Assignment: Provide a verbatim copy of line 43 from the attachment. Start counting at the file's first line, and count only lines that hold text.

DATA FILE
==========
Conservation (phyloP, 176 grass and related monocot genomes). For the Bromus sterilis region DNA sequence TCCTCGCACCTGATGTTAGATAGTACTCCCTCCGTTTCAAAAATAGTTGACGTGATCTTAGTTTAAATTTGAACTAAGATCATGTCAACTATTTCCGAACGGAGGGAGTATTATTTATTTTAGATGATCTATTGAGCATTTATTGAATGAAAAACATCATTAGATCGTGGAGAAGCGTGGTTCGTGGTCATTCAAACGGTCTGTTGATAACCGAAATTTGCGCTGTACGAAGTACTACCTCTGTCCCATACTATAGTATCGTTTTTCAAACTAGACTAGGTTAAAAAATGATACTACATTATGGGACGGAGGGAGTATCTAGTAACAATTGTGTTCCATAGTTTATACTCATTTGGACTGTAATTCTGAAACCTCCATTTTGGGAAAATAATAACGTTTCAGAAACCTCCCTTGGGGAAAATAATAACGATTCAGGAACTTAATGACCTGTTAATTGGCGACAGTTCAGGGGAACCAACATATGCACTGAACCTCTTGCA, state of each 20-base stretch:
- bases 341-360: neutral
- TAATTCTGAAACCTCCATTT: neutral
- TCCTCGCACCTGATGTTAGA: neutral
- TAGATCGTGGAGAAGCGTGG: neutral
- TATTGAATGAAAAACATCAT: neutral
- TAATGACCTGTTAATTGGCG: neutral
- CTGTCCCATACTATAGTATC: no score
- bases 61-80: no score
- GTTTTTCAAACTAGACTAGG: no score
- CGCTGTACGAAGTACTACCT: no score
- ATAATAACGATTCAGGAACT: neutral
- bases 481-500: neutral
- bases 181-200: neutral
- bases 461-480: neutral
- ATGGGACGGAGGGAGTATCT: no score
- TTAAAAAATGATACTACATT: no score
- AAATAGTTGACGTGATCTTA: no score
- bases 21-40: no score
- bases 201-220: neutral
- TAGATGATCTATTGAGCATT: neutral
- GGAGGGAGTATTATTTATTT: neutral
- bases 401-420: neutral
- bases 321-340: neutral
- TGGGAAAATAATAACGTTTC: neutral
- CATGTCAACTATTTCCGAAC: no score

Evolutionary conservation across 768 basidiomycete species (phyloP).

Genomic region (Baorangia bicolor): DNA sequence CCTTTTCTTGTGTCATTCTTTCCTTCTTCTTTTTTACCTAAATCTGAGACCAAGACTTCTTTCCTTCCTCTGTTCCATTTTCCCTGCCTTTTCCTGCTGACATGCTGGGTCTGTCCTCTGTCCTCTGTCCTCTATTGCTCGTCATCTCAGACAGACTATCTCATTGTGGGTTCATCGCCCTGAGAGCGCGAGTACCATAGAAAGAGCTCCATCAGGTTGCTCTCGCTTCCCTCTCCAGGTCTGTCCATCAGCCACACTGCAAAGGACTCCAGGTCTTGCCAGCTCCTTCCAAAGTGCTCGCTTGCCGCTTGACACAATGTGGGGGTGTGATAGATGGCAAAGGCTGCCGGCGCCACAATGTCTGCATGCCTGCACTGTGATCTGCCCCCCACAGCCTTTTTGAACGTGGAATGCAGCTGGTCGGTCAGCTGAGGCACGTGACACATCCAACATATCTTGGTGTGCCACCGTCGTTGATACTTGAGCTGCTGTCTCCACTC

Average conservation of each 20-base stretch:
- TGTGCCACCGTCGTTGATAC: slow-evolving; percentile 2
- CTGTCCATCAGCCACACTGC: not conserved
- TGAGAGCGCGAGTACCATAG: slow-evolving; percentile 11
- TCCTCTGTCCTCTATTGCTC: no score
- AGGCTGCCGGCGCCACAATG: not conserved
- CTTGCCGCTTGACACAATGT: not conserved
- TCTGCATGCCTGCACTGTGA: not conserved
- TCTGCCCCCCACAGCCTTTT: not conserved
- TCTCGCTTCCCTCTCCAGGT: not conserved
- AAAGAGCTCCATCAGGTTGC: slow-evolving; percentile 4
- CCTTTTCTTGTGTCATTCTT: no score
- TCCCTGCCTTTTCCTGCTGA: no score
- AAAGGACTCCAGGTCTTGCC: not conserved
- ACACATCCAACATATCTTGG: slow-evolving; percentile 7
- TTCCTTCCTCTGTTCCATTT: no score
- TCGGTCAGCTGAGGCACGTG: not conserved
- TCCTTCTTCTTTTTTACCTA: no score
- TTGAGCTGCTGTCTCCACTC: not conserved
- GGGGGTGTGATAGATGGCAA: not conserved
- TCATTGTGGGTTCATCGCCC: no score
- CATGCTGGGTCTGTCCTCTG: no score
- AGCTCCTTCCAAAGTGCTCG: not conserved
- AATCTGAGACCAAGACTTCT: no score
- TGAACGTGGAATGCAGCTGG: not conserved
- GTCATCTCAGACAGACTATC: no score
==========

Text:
- ACACATCCAACATATCTTGG: slow-evolving; percentile 7